However, if a module cannot be repaired, Polestar Australia must currently send it to be recycled via its local recycling partner, EcoBatt.

“Polestar is also looking to identify opportunities for remanufacturing onshore in Australia,” the spokesperson said.

How are electric car batteries disposed of?

According to EcoBatt, the majority of electric car batteries that come through its recycling plants are either out of warranty or part of a recall.

“We have observed minimal volumes of electric vehicle (EV) batteries coming from vehicles that have been written off or severely damaged in accidents. The largest volumes we have received thus far are primarily from warranty replacements and product recalls initiated by manufacturers,” an EcoBatt spokesperson tells Drive.

The process of disassembling and recycling an EV battery is a lengthy one, with a mix of onshore and offshore processing.

“When the EV battery comes in, (it is discharged and) the energy will be captured and sent back to the grid, the battery will be dismantled and the bits that aren’t the cells or metals will go into materials recycling,” Ms Hole of the ABRI explains.

“Then the battery cells will be crushed and that creates something called black mass, which is a mix of minerals and metals. That’s then refined and processed – that process is at a pilot stage in Australia – and then it’s sent offshore, bought and put into new battery products.”

Black mass – or black sand as it’s sometimes called – is a hot commodity that contains valuable metals like nickel, cobalt and lithium, but these require extensive refining in order to be recovered effectively and thus must be sent to countries with more advanced capabilities – like Korea.

“The black sand, containing valuable metals, is exported to specialised refining companies equipped to extract and refine these critical metals,” a spokesperson for EcoBatt explains to Drive.

“Once refined, these metals can be reintroduced into the battery manufacturing supply chain, thereby closing the loop on resource utilisation.”

Ms Hole says Australia is hoping to eventually emulate Europe, where the black mass is retained internally.

“The recycling industry would be quite keen to retain the black mass here – we can add value to it here,” Ms Hole says.

“We have strong environmental, social, and corporate governance (ESG) credentials in Australia, and the companies here are working hard to ensure the process has a low greenhouse footprint and uses clean chemicals to strip out the minerals from the black mass.”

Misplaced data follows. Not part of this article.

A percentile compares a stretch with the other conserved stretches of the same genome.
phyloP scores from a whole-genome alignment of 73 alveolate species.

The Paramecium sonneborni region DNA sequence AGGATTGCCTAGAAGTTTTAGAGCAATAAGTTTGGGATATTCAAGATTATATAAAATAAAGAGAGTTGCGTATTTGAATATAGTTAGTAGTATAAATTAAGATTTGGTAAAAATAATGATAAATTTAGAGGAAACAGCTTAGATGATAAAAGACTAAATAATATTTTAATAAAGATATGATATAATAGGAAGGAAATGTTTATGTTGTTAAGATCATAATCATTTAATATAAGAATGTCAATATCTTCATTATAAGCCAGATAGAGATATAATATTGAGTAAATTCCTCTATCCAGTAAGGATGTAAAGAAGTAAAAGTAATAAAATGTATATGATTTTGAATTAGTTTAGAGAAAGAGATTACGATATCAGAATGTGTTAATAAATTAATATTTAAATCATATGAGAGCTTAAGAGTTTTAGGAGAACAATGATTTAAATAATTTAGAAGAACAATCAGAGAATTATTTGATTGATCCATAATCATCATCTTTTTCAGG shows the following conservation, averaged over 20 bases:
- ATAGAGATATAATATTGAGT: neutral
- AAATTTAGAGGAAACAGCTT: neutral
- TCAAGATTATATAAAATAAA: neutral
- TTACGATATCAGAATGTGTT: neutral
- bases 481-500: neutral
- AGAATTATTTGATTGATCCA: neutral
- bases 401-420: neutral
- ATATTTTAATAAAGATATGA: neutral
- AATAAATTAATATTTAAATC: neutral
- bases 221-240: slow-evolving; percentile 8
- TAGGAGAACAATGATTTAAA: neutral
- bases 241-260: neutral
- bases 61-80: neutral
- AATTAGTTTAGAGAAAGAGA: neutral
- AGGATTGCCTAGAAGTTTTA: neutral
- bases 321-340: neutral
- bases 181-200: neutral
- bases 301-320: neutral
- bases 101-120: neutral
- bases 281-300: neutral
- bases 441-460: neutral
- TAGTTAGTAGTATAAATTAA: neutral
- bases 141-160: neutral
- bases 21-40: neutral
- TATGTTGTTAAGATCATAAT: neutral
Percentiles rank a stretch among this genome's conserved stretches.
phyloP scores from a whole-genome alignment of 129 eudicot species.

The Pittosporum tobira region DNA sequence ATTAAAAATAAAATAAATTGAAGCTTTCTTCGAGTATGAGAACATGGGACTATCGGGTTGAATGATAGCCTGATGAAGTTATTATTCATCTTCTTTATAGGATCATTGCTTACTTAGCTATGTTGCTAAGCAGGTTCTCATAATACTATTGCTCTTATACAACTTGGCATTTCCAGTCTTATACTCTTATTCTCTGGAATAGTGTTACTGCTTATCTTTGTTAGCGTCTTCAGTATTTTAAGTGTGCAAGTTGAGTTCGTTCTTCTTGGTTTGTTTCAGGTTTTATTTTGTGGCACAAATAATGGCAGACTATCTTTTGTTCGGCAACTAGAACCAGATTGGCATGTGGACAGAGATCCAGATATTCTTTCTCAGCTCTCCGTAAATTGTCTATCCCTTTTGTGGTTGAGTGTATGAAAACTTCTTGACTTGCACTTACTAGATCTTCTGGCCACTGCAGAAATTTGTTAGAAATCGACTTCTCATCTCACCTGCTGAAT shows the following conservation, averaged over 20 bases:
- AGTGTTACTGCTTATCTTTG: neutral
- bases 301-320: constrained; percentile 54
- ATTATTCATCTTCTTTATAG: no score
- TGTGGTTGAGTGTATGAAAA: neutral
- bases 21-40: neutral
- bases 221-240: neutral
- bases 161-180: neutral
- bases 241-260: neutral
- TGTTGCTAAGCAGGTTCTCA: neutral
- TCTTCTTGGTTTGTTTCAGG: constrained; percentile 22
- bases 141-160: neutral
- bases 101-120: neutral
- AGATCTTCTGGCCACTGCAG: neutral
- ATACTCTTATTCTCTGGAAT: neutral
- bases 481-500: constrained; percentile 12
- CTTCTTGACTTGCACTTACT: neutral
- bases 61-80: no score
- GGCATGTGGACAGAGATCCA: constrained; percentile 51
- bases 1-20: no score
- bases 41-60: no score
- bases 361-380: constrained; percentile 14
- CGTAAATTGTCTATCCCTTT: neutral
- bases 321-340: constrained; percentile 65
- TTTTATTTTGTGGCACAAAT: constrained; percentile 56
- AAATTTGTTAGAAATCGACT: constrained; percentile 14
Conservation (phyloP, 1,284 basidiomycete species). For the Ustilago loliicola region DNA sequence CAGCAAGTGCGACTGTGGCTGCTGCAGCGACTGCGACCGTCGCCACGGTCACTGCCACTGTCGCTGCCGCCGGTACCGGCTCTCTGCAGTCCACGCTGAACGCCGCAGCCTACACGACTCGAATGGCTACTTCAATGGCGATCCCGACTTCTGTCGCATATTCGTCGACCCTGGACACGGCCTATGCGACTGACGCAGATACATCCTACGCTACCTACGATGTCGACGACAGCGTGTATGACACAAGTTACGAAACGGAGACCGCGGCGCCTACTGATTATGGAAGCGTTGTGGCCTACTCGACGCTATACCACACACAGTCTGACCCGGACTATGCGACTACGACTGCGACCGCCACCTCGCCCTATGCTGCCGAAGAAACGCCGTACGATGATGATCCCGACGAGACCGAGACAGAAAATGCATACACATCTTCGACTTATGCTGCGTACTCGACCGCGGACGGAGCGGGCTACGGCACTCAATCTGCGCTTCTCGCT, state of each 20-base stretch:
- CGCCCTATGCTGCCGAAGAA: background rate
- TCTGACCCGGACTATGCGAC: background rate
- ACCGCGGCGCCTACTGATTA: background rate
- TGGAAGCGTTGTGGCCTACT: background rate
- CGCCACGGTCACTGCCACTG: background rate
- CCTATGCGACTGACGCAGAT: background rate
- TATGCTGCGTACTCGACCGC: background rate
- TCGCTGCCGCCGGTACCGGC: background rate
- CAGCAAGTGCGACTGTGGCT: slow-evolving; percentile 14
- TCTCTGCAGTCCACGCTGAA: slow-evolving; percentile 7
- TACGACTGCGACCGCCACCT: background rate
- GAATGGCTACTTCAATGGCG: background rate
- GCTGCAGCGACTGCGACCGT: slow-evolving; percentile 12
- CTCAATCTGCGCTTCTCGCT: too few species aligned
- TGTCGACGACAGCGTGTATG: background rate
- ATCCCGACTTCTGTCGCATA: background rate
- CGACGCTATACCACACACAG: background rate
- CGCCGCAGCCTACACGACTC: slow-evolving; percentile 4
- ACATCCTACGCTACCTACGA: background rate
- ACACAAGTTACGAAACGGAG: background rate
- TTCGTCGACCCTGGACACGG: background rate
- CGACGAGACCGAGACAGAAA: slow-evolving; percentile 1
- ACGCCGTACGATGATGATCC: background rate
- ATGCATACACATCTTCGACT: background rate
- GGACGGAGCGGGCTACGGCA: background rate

Who pays for electric car battery recycling?

If your electric car’s battery is still under warranty, then this process will come at the expense of the manufacturer, but if it’s outside of warranty – this can be something of a grey area.

“At present, the cost of electric vehicle (EV) battery recycling is primarily covered by manufacturers and dealers, who are our clients, or any entity that requests our services for recycling their EV batteries. These costs are not currently covered under any existing stewardship schemes,” a spokesperson for EcoBatt told Drive.

“Initially, manufacturers typically bear the cost of recycling as part of warranty obligations. However, over time, as warranties expire, the responsibility for covering recycling expenses may shift towards consumers.”

Most manufacturers offer a battery warranty on their electric cars that spans roughly eight years or 160,000km.

Typically, that warranty guarantees your electric car battery won’t lose more than 70 per cent of its capacity in that period. If it does, the manufacturer will replace it free of charge.

“As for the specific cost an individual might incur when recycling their EV battery with EcoBatt, it would depend on various factors such as the size and type of the battery, transportation logistics, and any additional services required,” the EcoBatt spokesperson explains.

“For precise pricing information, individuals are encouraged to directly contact EcoBatt for a personalised assessment based on their specific needs and circumstances.”

The post What happens to old electric car batteries? appeared first on Drive.